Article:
4 Tips For Improving Baby Sleep Safety

4 Tips For Improving Baby Sleep Safety

Dr. Kenneth Yeh, pediatrician, explains 4 Tips for Improving Baby Sleep Safety. From pacifiers, substance avoidance, and swaddles, Dr. Yeh makes his top recommendations for baby sleep safety after treating thousands of babies.

4 Tips For Improving Baby Sleep Safety

To protect the baby's sleep safety, in addition to maintaining a suitable sleeping position and arranging a safe sleeping environment for the crib, following these four points described below can also effectively reduce the risk of sudden infant death (SIDS). 

1. Breastfeeding

You would think breastfeeding wouldn't have anything to do with the quality of your baby's sleep, but breastfeeding, whether latching or bottle-fed, can help reduce the risk of sudden infant death.


There are two main reasons: the first is that breastfed babies are more likely to wake up mid-sleep than formula-fed babies. Although taking care of a baby with that kind of sleep habit is more tiring, when talking about the Sudden Death of the baby, the baby who is not sleeping as deeply has a better chance to recover in a critical moment. The second reason is that the antibodies and nutrients in breast milk can help your baby's immune system fight infections of the respiratory tract and gastrointestinal tract, thereby reducing the chance of sudden infant death.

Of course, we encourage breastfeeding when the mother is free to choose whether or not to breastfeed. If there are other factors preventing the mother from breastfeeding, then there are other options for reducing risk to your baby while they're sleeping.

2. Give Your Baby a Pacifier

Have you heard grandma's tales about how giving your baby a pacifier can also reduce the chance of Sudden Death? Yes, you're not mistaken! Although the reasons are not completely clear, the effect of prevention has been confirmed by many parties, even up to 90%. The speculative reasons include that pacifiers can help keep the airway open or help regulate the autonomic nervous system during sleep.

Even if the pacifier often falls off as soon as the baby falls asleep, some studies have pointed out that it is still protective. The use of pacifiers and their effect on SIDS is debated, so make sure you're comfortable with your use or abstinence of the pacifier and that you're informed. 

Although there are reports that the use of a pacifier does not affect breastfeeding, some people believe that it will hinder the smooth progress of breastfeeding. Therefore, it is recommended to breastfeed babies and use pacifiers after the breastfeeding process is on track.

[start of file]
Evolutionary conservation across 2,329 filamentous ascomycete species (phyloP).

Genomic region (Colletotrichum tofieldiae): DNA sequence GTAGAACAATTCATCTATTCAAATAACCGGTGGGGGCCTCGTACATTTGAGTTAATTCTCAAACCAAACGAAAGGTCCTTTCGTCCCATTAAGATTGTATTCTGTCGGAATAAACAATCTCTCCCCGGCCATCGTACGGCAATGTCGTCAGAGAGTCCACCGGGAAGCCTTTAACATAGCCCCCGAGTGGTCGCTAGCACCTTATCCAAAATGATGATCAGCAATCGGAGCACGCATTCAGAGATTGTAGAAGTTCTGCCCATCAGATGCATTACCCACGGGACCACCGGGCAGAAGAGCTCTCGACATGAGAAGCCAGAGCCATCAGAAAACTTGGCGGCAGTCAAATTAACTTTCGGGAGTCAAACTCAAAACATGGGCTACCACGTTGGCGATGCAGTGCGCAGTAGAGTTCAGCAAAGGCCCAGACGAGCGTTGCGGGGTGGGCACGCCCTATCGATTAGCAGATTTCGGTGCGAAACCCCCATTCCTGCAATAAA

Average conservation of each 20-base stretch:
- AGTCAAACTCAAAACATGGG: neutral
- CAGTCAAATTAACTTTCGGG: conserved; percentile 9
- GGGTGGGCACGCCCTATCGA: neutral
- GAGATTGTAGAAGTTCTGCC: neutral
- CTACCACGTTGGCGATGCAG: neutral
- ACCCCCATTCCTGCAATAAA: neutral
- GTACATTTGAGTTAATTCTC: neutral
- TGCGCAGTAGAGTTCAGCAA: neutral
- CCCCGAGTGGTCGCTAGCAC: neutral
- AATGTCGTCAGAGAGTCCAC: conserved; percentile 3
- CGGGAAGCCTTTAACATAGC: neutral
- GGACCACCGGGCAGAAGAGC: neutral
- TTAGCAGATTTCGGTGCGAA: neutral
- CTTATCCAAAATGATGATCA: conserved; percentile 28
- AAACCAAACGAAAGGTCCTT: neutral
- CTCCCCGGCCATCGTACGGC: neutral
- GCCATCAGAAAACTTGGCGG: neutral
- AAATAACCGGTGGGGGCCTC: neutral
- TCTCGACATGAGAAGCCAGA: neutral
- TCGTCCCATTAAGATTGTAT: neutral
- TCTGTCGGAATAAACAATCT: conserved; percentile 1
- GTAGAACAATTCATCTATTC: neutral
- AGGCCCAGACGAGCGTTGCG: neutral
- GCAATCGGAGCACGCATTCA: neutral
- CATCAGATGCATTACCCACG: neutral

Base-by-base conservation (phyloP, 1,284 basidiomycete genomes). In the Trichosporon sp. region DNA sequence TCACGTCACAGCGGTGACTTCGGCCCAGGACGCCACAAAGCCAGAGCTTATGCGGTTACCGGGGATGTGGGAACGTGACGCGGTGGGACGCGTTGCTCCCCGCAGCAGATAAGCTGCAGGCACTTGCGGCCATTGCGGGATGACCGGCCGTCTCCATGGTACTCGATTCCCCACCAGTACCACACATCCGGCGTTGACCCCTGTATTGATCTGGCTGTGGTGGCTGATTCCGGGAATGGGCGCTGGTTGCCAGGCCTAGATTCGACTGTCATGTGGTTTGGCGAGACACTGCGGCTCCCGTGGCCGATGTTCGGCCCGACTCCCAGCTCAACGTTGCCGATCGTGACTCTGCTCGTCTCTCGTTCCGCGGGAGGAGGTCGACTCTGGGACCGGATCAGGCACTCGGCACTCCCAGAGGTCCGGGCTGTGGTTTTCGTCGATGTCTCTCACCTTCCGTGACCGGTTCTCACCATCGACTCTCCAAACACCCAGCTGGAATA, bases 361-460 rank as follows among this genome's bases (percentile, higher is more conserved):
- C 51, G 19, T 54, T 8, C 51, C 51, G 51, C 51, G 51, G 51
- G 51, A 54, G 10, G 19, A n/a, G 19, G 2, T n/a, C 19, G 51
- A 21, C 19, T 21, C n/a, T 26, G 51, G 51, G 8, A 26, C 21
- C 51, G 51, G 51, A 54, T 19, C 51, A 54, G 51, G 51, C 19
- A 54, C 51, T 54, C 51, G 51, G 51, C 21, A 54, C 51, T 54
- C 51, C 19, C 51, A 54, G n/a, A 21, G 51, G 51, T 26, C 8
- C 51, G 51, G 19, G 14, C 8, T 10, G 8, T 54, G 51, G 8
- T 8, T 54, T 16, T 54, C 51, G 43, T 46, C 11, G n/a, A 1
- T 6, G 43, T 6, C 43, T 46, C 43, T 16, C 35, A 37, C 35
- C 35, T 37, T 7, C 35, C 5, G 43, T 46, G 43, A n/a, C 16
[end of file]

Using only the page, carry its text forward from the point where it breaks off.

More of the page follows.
If you choose not to breastfeed your baby from the beginning, the sooner you use the pacifier, the better. In addition, pay attention to safety when using a pacifier. For example, do not wrap the rope around the baby's neck. If the baby is asleep, do not pinch it on clothes to avoid accidentally pinching the neck.

As for thumbsucking or putting their hands in their mouths, will it be as protective as a pacifier? No conclusion has yet been reached.

3. Abstain From Using Tobacco and Alcohol 

Though this is commonplace now, it's worth reiterating.

Smoking can cause serious harm, and this means both smoking during pregnancy and second-hand smoke in the environment of the pregnant woman or baby. Smoking for pregnant women, in addition to causing premature birth or low birth weight, can also increase the risk of sudden infant death. When the babies sleep with the adults who smoke, there is a high risk for SIDS. Regardless of whether the adult is smoking in the bed or not, because smokers carry chemicals on their clothing, hair, and skin, which the baby can inhale while sleeping.

Alcohol should not be consumed during pregnancy because it has an adverse effect on the fetus. Whether you drink alcohol during pregnancy or within one year of your baby's birth, you can increase the risk of Sudden Infant Death.

4. Be Careful When Using Swaddles

Parents use a swaddle to soothe and promote sleep in their baby, but pay attention to two points. The first is not to pack the baby too tightly, and to make sure that the baby's feet are not too straight, so as not to affect the development of the hip joint. The second is that when you find that your baby may start to roll over, don't pack them in a swaddle anymore. When a baby is using a swaddle and sleeping on their back, it will increase the risk of Sudden Death (SIDS). The use of the wrap itself has not been proven to reduce the risk of sudden infant death, whether the hands are wrapped inside or outside. If you'd like to see other ways of keeping your baby warm without a swaddle, check out our tips here.


There are other factors that are not very clear. For example, babies who have been vaccinated according to the schedule have a lower chance of Sudden Death. As long as you can keep up with the progress of the vaccination, you don't have to force the vaccination when your baby has a cold or a fever, and you don't have to worry too much about accidentally forgetting to do it.

In the end, it is necessary to rely on doctors to constantly teach and guide new parents. And the media, especially theatrical programs, to not make incorrect demonstrations so that viewers mistakenly believe that the baby's sleep should be in any sort of unsafe position. Let's work together to promote the safety of babies' sleep and save babies' lives. 

Dr. Kenneth Yeh
Dr. Kenneth Yeh, pediatrician, explains 4 Tips for Improving Baby Sleep Safety. From pacifiers, substance avoidance, and swaddles, Dr. Yeh makes his top recommendations for baby sleep safety after treating thousands of babies.

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